United States v. Nosal, No. 10-10038 (April 28, 2011) (Trott, J., O'Scannlain, J., Campbell, J.)
The facts of the case read like a garden-variety civil trade secret dispute. David Nosal had worked for the executive search firm Korn/Ferry International, which he left to start a competing firm. Soon after leaving the firm, Nosal engaged three Korn/Ferry employees to help set up the rival company. Those employees downloaded information about executive candidates from Korn/Ferry's password-protected leads database and provided that information to Nosal. All Korn/Ferry employees had been required to sign employment agreements prohibiting disclosure of such information.
In a federal criminal indictment, Nosal, was charged with violating § 1030(a)(4) of the CFAA, which imposes criminal liability for anyone who: "knowingly and with intent to defraud, accesses a protected computer without authorization, or exceeds authorized access, and by means of such conduct furthers the intended fraud and obtains anything of value." In light of the Ninth Circuit's decision in LVRC Holdings LLC v. Brekka, which construed the phrase "accesses.... without authorization" to exclude the actions of individuals who had misused their otherwise authorized access to computer systems, the district court dismissed five of the eight counts against Nosal.
In reversing the district court, the Ninth Circuit held that "an employee 'exceeds authorized access' under § 1030 when he or she violates the employer's computer access restrictions—including use restrictions." Because the company had contractually prohibited its employees from disclosing information on its computer system to third parties, or from using the information except for legitimate business purposes, the employees exceeded their authorization when they violated that prohibition.
The Ninth Circuit distinguished Brekka, which addressed the CFAA's access without authorization prong, as opposed to the exceeding authorized access prong at issue in Nosal. Unlike the company in Brekka, Korn/Ferry had made its computer access and non-disclosure policies conspicuously clear to all its employees.
The Ninth Circuit addressed the concern that its interpretation of "exceeds authorized access" would make criminals out of employees who violated their employer's use policies by using work computers for personal reasons. It held that the government—and by extension, a plaintiff in a private civil action, which is also available to enforce the CFAA—would still need to satisfy the other elements of § 1030(a)(4). Those elements require proof that that (1) the defendant intended to defraud the company, (2) the computer access furthered that intent, and (3) the defendant obtained something of value through the access.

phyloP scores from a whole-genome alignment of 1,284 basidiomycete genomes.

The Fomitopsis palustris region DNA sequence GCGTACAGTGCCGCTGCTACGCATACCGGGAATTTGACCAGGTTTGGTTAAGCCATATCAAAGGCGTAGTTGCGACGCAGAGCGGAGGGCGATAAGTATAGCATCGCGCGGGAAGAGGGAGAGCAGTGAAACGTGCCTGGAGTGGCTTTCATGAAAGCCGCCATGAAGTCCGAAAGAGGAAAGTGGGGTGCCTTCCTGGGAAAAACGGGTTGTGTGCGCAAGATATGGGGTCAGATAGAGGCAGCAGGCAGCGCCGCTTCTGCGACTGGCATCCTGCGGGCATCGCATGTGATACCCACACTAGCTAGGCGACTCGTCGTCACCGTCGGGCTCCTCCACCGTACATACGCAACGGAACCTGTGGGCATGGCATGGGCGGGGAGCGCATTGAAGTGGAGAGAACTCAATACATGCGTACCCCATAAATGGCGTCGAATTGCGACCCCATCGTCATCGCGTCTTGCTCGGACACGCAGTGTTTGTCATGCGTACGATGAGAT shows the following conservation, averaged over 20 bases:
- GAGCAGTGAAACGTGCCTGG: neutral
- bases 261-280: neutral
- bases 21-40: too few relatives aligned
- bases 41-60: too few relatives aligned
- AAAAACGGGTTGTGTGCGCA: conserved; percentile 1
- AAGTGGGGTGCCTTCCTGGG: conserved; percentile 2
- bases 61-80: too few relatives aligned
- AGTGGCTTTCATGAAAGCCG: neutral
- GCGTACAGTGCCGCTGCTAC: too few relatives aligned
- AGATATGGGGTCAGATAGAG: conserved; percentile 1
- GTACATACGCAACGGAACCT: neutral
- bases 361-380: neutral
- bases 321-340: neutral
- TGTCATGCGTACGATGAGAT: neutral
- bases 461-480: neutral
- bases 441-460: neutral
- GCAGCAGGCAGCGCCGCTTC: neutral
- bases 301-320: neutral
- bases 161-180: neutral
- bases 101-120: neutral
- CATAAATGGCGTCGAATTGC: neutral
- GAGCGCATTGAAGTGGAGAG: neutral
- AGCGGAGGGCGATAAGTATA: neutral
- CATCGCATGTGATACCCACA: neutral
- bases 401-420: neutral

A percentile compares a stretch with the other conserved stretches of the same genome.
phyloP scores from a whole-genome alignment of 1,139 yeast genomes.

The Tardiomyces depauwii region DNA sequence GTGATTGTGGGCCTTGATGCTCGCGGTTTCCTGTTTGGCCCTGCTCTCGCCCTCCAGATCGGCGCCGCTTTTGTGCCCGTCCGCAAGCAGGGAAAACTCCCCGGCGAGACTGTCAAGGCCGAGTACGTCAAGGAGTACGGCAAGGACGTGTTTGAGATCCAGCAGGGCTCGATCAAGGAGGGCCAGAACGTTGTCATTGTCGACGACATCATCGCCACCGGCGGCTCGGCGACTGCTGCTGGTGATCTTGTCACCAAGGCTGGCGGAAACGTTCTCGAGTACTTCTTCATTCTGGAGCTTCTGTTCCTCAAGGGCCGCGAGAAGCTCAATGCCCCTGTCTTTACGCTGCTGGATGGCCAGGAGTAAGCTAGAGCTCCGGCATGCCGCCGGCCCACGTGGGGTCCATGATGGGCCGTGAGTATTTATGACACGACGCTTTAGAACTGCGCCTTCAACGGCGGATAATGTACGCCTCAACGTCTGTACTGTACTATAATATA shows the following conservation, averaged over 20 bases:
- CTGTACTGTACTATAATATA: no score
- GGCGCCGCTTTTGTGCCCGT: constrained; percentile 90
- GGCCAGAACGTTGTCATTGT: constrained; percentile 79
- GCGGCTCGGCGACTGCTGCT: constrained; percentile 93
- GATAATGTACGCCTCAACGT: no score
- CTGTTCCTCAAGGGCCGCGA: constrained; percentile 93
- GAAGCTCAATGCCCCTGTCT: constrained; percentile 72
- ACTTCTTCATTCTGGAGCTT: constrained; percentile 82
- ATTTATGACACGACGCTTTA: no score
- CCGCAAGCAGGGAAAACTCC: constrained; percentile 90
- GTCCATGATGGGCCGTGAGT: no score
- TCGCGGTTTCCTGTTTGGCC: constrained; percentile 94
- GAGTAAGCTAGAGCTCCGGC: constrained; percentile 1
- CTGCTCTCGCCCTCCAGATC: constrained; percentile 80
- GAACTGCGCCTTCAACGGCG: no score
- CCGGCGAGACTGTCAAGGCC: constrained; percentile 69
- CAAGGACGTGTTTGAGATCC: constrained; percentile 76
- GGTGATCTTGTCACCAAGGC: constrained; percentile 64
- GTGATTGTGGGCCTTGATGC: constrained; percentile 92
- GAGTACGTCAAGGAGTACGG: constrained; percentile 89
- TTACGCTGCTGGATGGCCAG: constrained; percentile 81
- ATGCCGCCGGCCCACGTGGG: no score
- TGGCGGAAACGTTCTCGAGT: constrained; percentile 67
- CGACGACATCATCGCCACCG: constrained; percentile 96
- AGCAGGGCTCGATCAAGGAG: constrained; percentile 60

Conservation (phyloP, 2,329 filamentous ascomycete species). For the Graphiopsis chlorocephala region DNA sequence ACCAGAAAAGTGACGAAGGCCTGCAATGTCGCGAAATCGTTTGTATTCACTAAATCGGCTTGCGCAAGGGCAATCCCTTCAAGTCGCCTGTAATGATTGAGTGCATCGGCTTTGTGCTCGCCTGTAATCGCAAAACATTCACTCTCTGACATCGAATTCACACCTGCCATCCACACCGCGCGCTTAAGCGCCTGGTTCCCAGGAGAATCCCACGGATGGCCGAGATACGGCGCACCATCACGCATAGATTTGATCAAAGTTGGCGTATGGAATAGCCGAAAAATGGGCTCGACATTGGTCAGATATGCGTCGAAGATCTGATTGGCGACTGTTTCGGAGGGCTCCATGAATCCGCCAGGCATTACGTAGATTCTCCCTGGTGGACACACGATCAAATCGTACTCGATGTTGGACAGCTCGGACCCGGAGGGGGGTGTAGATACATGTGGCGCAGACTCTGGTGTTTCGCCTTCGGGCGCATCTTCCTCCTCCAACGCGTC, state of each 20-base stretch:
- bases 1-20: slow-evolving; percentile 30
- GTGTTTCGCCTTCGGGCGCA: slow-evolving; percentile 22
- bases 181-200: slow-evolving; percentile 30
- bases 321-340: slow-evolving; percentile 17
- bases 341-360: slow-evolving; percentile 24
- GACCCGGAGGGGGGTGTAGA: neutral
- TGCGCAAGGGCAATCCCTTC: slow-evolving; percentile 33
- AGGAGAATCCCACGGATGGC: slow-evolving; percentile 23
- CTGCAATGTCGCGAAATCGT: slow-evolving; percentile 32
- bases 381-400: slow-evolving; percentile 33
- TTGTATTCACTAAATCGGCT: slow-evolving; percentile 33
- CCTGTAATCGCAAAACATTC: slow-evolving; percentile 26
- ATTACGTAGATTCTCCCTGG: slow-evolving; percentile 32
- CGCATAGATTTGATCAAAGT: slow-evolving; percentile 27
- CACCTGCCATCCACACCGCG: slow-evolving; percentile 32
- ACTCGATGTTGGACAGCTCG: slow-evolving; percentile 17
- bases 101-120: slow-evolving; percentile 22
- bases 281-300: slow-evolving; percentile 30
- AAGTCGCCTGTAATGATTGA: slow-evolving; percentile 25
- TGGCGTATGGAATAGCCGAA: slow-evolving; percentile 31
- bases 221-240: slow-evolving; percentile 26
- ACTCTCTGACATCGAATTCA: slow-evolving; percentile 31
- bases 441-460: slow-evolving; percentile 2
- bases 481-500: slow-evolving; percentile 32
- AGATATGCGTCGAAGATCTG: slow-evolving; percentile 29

Nosal gives greater teeth to computer access and use policies, thereby improving companies' ability to deter both outsiders and insiders from stealing confidential business information. In Nosal, the computer use policy prohibited disclosure to outside parties and use other than for legitimate business purposes. Restrictions on disclosure create a bright line rule that puts employees on notice. Restrictions on the purpose of access—such as for legitimate business purposes—present greater vagueness problems. Although the majority did not explicitly criticize Korn/Ferry's restriction for legitimate business purposes, it effectively replaced that standard by focusing on the "intent to defraud" element. This suggests that companies may face difficulty enforcing a computer use policy where an employee's motivation falls in the gray area between a legitimate business purpose and outright fraud. Where possible, computer use policies should be drafted to prohibit actions, instead of intentions.
Employers computer use policies, in addition to being clear, must be conspicuous. Korn/Ferry's policy was disclosed to employees at the time of hiring and each time an employee logged onto the Korn/Ferry computer system.
For further information, please contact:
Laurence F. Pulgram, Partner, Litigation Group
Tyler G. Newby, Of Counsel, Litigation Group and
White Collar/Regulatory Group
Sebastian E. Kaplan, Associate, Litigation Group
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